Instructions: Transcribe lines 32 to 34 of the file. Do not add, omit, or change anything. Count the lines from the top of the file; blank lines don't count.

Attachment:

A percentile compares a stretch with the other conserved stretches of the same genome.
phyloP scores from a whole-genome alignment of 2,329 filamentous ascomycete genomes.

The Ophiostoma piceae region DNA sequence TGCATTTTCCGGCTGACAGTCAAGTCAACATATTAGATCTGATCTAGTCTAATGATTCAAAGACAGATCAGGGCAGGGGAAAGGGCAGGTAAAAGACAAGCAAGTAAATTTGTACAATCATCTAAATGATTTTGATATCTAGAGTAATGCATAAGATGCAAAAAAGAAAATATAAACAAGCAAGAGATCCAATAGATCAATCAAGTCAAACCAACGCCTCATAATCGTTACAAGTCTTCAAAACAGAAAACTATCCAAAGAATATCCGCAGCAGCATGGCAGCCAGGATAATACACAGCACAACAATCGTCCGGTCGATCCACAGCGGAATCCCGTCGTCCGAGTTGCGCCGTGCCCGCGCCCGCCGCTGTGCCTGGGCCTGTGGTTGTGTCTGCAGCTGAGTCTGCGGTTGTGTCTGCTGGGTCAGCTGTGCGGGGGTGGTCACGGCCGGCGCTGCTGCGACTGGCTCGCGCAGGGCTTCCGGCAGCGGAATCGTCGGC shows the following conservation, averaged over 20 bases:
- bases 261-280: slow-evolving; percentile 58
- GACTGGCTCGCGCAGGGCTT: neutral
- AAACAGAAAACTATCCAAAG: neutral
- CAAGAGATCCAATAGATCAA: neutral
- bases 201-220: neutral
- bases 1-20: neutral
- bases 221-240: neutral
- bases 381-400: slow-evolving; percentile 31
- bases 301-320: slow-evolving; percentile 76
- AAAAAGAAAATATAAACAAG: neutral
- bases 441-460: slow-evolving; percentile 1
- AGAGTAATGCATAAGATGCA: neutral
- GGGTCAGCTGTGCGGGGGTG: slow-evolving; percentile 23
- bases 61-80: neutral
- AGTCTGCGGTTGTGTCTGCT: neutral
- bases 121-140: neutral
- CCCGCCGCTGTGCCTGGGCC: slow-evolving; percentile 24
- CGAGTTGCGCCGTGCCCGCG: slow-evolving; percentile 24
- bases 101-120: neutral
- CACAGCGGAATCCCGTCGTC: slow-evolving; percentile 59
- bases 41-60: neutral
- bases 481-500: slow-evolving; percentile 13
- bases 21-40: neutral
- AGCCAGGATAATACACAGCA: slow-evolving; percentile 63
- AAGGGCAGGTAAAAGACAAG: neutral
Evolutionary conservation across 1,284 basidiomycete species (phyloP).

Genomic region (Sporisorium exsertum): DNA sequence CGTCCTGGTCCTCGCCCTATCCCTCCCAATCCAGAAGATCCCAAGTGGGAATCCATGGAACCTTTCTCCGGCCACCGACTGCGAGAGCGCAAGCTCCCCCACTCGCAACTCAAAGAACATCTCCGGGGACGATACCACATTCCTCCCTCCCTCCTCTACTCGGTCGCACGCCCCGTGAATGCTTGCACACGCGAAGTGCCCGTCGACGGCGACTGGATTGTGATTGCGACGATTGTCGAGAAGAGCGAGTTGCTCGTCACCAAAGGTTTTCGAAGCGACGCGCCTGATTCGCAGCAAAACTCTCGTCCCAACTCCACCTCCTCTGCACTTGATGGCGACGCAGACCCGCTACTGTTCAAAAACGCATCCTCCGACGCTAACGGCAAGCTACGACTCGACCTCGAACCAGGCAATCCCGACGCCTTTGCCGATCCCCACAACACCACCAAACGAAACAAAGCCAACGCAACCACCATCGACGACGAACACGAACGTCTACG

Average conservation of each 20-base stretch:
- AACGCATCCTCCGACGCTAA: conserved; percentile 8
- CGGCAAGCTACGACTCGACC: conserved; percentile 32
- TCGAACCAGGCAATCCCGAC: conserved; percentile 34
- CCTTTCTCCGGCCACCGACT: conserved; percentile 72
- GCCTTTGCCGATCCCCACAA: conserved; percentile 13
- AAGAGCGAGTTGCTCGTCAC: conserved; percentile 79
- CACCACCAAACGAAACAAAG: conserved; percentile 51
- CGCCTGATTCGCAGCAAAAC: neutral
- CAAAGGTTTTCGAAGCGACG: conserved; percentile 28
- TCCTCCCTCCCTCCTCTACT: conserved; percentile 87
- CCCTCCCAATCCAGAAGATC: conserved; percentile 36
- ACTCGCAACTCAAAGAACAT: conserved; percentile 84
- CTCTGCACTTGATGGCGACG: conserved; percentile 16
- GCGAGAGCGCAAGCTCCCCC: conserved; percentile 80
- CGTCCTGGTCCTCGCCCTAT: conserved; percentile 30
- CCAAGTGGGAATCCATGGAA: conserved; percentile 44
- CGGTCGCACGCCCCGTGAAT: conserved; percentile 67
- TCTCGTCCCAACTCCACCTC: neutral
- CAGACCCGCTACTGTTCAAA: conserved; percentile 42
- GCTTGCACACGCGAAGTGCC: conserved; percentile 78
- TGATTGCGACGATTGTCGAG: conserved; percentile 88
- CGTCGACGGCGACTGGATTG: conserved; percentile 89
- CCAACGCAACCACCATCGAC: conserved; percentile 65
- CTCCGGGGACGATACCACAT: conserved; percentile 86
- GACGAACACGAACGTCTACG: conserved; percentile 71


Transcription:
- AACGCATCCTCCGACGCTAA: conserved; percentile 8
- CGGCAAGCTACGACTCGACC: conserved; percentile 32
- TCGAACCAGGCAATCCCGAC: conserved; percentile 34